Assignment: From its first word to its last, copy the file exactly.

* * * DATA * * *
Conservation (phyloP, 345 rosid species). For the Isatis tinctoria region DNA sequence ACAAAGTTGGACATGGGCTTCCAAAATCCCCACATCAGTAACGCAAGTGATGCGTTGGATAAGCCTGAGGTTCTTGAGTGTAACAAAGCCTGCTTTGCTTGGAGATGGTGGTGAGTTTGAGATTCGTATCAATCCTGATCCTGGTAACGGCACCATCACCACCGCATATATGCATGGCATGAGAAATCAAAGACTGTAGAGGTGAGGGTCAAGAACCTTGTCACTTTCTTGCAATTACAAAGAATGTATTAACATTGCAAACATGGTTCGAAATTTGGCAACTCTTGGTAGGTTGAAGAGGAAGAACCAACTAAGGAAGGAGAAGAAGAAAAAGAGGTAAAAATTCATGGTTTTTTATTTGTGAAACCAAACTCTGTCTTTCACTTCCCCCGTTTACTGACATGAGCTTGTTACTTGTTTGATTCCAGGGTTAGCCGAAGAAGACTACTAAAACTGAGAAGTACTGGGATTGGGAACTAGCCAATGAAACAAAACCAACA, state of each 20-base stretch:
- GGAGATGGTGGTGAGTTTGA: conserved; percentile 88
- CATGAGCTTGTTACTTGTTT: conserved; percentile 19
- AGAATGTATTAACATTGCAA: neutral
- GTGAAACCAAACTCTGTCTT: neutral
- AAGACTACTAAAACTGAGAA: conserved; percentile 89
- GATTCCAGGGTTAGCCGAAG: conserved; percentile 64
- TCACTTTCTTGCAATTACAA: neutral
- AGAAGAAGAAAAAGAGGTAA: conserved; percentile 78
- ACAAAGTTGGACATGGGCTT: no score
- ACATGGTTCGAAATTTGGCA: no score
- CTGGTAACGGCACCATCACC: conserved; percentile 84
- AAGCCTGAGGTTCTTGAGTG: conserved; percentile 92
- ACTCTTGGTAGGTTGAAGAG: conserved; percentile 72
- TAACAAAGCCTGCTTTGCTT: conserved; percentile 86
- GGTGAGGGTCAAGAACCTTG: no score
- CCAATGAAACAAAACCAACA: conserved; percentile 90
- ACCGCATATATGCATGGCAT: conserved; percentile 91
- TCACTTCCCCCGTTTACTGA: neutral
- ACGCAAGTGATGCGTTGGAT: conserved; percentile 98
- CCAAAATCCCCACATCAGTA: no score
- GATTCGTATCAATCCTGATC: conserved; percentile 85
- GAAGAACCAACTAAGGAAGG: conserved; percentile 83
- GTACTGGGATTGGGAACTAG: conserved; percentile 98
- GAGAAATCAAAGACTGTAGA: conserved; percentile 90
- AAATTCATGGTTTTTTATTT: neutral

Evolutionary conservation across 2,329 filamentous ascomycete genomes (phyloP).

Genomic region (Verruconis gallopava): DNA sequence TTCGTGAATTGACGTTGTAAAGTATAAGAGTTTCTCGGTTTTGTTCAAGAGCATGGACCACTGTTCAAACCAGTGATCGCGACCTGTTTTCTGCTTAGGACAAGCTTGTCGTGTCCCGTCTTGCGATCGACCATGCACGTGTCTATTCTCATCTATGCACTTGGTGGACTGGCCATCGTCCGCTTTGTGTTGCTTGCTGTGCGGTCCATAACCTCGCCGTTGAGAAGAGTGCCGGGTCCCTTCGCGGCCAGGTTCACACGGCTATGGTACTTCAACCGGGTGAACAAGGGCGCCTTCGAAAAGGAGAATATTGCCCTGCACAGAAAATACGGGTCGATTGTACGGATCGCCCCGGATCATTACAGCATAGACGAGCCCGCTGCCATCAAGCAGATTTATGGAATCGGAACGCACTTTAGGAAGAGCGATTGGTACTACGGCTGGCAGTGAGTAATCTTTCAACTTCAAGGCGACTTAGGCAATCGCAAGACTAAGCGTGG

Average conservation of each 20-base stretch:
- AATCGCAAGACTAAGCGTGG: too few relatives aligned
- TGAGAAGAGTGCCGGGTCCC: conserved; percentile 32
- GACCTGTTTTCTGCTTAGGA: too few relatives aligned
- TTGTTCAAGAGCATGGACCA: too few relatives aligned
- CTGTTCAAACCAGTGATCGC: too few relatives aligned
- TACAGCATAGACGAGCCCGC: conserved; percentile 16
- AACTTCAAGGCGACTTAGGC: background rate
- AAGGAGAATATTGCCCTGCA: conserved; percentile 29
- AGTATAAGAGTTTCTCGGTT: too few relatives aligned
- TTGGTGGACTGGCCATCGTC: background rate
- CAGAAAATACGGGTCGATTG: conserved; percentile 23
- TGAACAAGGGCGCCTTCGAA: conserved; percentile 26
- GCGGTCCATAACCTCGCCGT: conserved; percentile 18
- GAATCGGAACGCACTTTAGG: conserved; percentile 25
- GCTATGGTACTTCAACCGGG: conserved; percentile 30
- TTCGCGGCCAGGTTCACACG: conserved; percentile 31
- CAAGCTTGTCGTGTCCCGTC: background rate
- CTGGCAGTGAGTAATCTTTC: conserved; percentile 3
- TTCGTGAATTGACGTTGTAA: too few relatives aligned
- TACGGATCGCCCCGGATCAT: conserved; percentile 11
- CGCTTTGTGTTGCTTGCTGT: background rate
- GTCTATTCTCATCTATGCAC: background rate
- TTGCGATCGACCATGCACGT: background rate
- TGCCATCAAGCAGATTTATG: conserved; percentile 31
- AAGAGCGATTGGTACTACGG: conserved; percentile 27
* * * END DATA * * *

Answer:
Conservation (phyloP, 345 rosid species). For the Isatis tinctoria region DNA sequence ACAAAGTTGGACATGGGCTTCCAAAATCCCCACATCAGTAACGCAAGTGATGCGTTGGATAAGCCTGAGGTTCTTGAGTGTAACAAAGCCTGCTTTGCTTGGAGATGGTGGTGAGTTTGAGATTCGTATCAATCCTGATCCTGGTAACGGCACCATCACCACCGCATATATGCATGGCATGAGAAATCAAAGACTGTAGAGGTGAGGGTCAAGAACCTTGTCACTTTCTTGCAATTACAAAGAATGTATTAACATTGCAAACATGGTTCGAAATTTGGCAACTCTTGGTAGGTTGAAGAGGAAGAACCAACTAAGGAAGGAGAAGAAGAAAAAGAGGTAAAAATTCATGGTTTTTTATTTGTGAAACCAAACTCTGTCTTTCACTTCCCCCGTTTACTGACATGAGCTTGTTACTTGTTTGATTCCAGGGTTAGCCGAAGAAGACTACTAAAACTGAGAAGTACTGGGATTGGGAACTAGCCAATGAAACAAAACCAACA, state of each 20-base stretch:
- GGAGATGGTGGTGAGTTTGA: conserved; percentile 88
- CATGAGCTTGTTACTTGTTT: conserved; percentile 19
- AGAATGTATTAACATTGCAA: neutral
- GTGAAACCAAACTCTGTCTT: neutral
- AAGACTACTAAAACTGAGAA: conserved; percentile 89
- GATTCCAGGGTTAGCCGAAG: conserved; percentile 64
- TCACTTTCTTGCAATTACAA: neutral
- AGAAGAAGAAAAAGAGGTAA: conserved; percentile 78
- ACAAAGTTGGACATGGGCTT: no score
- ACATGGTTCGAAATTTGGCA: no score
- CTGGTAACGGCACCATCACC: conserved; percentile 84
- AAGCCTGAGGTTCTTGAGTG: conserved; percentile 92
- ACTCTTGGTAGGTTGAAGAG: conserved; percentile 72
- TAACAAAGCCTGCTTTGCTT: conserved; percentile 86
- GGTGAGGGTCAAGAACCTTG: no score
- CCAATGAAACAAAACCAACA: conserved; percentile 90
- ACCGCATATATGCATGGCAT: conserved; percentile 91
- TCACTTCCCCCGTTTACTGA: neutral
- ACGCAAGTGATGCGTTGGAT: conserved; percentile 98
- CCAAAATCCCCACATCAGTA: no score
- GATTCGTATCAATCCTGATC: conserved; percentile 85
- GAAGAACCAACTAAGGAAGG: conserved; percentile 83
- GTACTGGGATTGGGAACTAG: conserved; percentile 98
- GAGAAATCAAAGACTGTAGA: conserved; percentile 90
- AAATTCATGGTTTTTTATTT: neutral

Evolutionary conservation across 2,329 filamentous ascomycete genomes (phyloP).

Genomic region (Verruconis gallopava): DNA sequence TTCGTGAATTGACGTTGTAAAGTATAAGAGTTTCTCGGTTTTGTTCAAGAGCATGGACCACTGTTCAAACCAGTGATCGCGACCTGTTTTCTGCTTAGGACAAGCTTGTCGTGTCCCGTCTTGCGATCGACCATGCACGTGTCTATTCTCATCTATGCACTTGGTGGACTGGCCATCGTCCGCTTTGTGTTGCTTGCTGTGCGGTCCATAACCTCGCCGTTGAGAAGAGTGCCGGGTCCCTTCGCGGCCAGGTTCACACGGCTATGGTACTTCAACCGGGTGAACAAGGGCGCCTTCGAAAAGGAGAATATTGCCCTGCACAGAAAATACGGGTCGATTGTACGGATCGCCCCGGATCATTACAGCATAGACGAGCCCGCTGCCATCAAGCAGATTTATGGAATCGGAACGCACTTTAGGAAGAGCGATTGGTACTACGGCTGGCAGTGAGTAATCTTTCAACTTCAAGGCGACTTAGGCAATCGCAAGACTAAGCGTGG

Average conservation of each 20-base stretch:
- AATCGCAAGACTAAGCGTGG: too few relatives aligned
- TGAGAAGAGTGCCGGGTCCC: conserved; percentile 32
- GACCTGTTTTCTGCTTAGGA: too few relatives aligned
- TTGTTCAAGAGCATGGACCA: too few relatives aligned
- CTGTTCAAACCAGTGATCGC: too few relatives aligned
- TACAGCATAGACGAGCCCGC: conserved; percentile 16
- AACTTCAAGGCGACTTAGGC: background rate
- AAGGAGAATATTGCCCTGCA: conserved; percentile 29
- AGTATAAGAGTTTCTCGGTT: too few relatives aligned
- TTGGTGGACTGGCCATCGTC: background rate
- CAGAAAATACGGGTCGATTG: conserved; percentile 23
- TGAACAAGGGCGCCTTCGAA: conserved; percentile 26
- GCGGTCCATAACCTCGCCGT: conserved; percentile 18
- GAATCGGAACGCACTTTAGG: conserved; percentile 25
- GCTATGGTACTTCAACCGGG: conserved; percentile 30
- TTCGCGGCCAGGTTCACACG: conserved; percentile 31
- CAAGCTTGTCGTGTCCCGTC: background rate
- CTGGCAGTGAGTAATCTTTC: conserved; percentile 3
- TTCGTGAATTGACGTTGTAA: too few relatives aligned
- TACGGATCGCCCCGGATCAT: conserved; percentile 11
- CGCTTTGTGTTGCTTGCTGT: background rate
- GTCTATTCTCATCTATGCAC: background rate
- TTGCGATCGACCATGCACGT: background rate
- TGCCATCAAGCAGATTTATG: conserved; percentile 31
- AAGAGCGATTGGTACTACGG: conserved; percentile 27